The complete resource for NICU families from admission to discharge and beyond

The NICU is a scary place. Some are too brightly lit and incredibly noisy, with alarms and voices bouncing around the hard walls. Others are so dark it’s hard to see, and you’re afraid to speak above a whisper. Either way, the environment is abnormal and only heightens your discomfort and uncertainty. You don’t feel well already – after all, you did just have a baby!

You meet so many people that all look the same. They may introduce themselves, but they speak fast and have long titles, and all seem to be in a hurry to do something other than talk to you – unless there’s bad news. That’s the only time the doctors seem to want to sit down with you and answer your questions. It makes you afraid everytime someone starts up a conversation. The people caring for your baby don’t know your name, or your baby’s name. They call you “mom,” even though you’re not their mom. They refer to your baby as “he” or “she” and often get it wrong! How can you trust someone with your baby’s life when s/he doesn’t even know if your baby is a boy or a girl???

These are the realities of the NICU, and studies have shown that parents with babies in the NICU experience Post Traumatic Stress Disorder – sometimes for years to come. You dread the ring of the telephone at night, the sudden sound of an alarm or bell. You have flashbacks and nightmares. The worry that your baby suddenly will get sicker and possibly die never leaves you, and you’re afraid to talk about it because that might make it happen. You feel helpless and without control.

Your baby’s father feels it, too. He’s supposed to care for and protect his family. He’s seen the woman he loves birth his child, experiencing incredible pain and risking her own life to bring another one into the world. Now that baby is sick and no one can tell you if s/he will live or die. He feels helpless and that, somehow, he’s not doing what a father should do. He pulls away at the exact time that his “Baby Mama” needs him closer. He gets angry to hide his fear. She starts to cry and desperately tries to bring him closer, but he just pulls away more --- and the cycle continues. The divorce rate in our society now exceeds 50%. In NICU parents, it has been estimated to be above 97%.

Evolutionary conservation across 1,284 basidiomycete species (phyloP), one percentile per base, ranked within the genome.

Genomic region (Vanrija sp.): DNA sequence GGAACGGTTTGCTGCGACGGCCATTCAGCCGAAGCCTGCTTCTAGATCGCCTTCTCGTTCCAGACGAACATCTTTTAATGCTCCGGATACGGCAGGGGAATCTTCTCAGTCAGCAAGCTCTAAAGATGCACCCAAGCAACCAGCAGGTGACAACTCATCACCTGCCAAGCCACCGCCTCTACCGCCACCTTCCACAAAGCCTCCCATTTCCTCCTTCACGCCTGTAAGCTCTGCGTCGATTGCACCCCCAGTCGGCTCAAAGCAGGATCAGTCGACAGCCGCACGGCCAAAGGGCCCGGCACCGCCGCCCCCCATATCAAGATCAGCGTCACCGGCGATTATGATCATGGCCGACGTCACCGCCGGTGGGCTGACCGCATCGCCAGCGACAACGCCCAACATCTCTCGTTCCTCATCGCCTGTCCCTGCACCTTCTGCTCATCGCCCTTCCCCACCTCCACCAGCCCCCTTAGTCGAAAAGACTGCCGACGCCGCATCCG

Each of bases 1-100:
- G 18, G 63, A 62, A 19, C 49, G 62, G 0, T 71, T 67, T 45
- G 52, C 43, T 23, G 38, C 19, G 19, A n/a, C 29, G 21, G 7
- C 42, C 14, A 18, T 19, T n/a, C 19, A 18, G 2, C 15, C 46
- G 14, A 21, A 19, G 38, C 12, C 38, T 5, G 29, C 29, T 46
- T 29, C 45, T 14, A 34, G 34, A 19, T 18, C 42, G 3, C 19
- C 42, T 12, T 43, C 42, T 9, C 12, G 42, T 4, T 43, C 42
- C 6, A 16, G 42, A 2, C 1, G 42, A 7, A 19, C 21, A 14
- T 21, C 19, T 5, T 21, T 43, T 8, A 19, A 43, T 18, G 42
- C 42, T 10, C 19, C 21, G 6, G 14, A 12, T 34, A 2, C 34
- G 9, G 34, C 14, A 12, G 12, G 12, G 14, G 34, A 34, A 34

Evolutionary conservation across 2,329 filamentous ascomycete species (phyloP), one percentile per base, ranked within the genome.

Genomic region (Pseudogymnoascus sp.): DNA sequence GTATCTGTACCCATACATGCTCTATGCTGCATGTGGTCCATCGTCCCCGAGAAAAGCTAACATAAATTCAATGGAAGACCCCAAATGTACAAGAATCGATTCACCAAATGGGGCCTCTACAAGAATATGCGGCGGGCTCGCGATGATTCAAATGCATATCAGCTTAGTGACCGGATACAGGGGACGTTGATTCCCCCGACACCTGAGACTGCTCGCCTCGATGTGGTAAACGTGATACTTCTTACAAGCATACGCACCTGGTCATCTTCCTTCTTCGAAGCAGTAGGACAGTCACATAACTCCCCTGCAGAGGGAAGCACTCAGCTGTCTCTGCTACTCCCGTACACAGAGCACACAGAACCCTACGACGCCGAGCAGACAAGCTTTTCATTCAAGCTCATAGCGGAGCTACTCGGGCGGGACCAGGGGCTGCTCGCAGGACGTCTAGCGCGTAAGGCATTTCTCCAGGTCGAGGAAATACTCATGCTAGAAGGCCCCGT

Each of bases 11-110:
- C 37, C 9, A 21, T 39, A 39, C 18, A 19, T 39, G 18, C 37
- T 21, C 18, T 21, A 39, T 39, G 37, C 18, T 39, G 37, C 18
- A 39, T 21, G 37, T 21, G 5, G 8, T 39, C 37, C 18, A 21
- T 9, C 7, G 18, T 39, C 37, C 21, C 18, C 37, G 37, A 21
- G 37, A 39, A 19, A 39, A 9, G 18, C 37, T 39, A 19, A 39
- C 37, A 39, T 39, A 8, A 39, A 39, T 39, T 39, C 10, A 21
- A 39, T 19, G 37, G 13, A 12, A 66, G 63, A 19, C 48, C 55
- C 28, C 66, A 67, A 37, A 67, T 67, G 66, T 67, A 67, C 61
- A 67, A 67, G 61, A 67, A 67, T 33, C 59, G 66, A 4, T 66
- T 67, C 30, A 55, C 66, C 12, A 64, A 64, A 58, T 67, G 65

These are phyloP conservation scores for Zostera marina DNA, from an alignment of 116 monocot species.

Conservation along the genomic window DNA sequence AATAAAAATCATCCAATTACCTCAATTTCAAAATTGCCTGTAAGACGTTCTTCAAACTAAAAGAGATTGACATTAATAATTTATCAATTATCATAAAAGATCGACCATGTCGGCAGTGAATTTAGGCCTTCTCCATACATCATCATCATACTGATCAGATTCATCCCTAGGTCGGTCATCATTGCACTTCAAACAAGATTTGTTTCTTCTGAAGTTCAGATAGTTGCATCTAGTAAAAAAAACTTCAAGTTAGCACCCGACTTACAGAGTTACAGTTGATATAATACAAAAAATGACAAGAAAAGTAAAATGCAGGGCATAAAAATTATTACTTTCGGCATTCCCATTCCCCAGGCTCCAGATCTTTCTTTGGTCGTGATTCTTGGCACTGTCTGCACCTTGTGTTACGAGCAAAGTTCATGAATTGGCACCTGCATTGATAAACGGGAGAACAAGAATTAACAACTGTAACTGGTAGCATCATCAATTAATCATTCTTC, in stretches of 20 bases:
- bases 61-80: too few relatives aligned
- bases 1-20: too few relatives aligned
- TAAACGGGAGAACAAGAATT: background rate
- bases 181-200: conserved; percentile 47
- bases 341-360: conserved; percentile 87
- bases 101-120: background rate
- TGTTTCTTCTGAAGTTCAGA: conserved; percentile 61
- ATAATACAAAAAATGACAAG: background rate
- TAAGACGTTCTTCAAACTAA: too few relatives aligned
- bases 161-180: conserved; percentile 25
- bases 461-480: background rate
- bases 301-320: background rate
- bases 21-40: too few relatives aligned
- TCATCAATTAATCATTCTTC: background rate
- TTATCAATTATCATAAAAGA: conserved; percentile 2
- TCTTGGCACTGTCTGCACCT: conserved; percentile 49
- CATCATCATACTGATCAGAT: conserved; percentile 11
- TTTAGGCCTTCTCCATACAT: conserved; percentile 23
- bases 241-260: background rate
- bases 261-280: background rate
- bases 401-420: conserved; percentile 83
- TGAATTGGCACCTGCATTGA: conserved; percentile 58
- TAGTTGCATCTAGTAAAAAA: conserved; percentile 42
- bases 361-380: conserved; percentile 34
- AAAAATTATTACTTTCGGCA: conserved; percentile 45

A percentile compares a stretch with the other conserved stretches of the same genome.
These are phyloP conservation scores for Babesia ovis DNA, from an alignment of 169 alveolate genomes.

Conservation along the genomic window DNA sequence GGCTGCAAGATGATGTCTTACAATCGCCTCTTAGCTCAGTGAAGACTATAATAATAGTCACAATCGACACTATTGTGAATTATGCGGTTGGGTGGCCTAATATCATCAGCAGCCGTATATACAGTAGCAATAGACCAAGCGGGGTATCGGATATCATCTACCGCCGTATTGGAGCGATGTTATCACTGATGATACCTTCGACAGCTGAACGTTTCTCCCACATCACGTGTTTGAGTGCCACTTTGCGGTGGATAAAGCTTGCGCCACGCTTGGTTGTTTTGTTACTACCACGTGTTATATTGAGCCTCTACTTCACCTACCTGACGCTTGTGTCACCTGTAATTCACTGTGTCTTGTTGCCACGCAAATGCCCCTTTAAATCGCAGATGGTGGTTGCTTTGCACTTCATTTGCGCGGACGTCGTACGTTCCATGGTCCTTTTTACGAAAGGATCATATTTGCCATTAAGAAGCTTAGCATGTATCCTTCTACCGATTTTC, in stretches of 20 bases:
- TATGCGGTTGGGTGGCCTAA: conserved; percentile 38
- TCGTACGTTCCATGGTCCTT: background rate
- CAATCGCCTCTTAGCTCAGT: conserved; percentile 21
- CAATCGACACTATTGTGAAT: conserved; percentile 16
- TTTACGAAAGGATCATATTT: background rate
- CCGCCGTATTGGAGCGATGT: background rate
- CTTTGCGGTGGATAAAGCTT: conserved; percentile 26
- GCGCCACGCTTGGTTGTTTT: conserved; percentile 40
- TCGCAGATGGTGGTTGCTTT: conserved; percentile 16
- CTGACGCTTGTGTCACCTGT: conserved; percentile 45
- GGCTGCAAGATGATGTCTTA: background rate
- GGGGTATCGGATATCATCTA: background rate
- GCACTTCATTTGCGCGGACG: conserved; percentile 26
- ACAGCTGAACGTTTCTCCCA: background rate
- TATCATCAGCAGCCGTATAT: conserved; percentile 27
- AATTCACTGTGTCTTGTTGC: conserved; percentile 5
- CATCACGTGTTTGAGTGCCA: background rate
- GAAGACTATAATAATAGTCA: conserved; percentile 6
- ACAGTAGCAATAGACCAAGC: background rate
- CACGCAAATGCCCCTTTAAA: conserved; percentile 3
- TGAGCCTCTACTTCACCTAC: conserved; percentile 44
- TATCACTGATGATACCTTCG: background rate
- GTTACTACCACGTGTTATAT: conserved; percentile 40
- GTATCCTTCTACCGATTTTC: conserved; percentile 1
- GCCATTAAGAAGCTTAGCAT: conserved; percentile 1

You CAN get through this – together – and come out stronger on the other end. Here are some suggestions:

  • Remember you were a couple before you were parents. You have the best “babysitter” possible! Use us. Get out of the hospital. Go for a walk, together. Go to the movies or out to eat. Or just relax at home – together.
  • Enlist friends and family to help with other children and household tasks. Don’t worry if the dishes aren’t done or the house isn’t clean.
  • Rest. Eat well. You just had a baby! Your hormones are unbalanced. Don’t try to “lose the baby weight.”
  • Talk to your partner. Share your feelings – express your fears. Chances are, he’s feeling them too.
  • When you’re in the NICU, share your baby’s cares with your partner. Take turns holding and feeding your baby; make diapering and bathing a shared experience.
  • Talk to your obstetrician if you feel hopeless or have thoughts of harming yourself or others. Post-partum depression is REAL and can/should be treated.
  • Talk to the social worker in the NICU. If your hospital does not have a family support group, s/he can refer you to places that do.




0 #1 Gregory 2014-07-23 20:49
Very insightful article!

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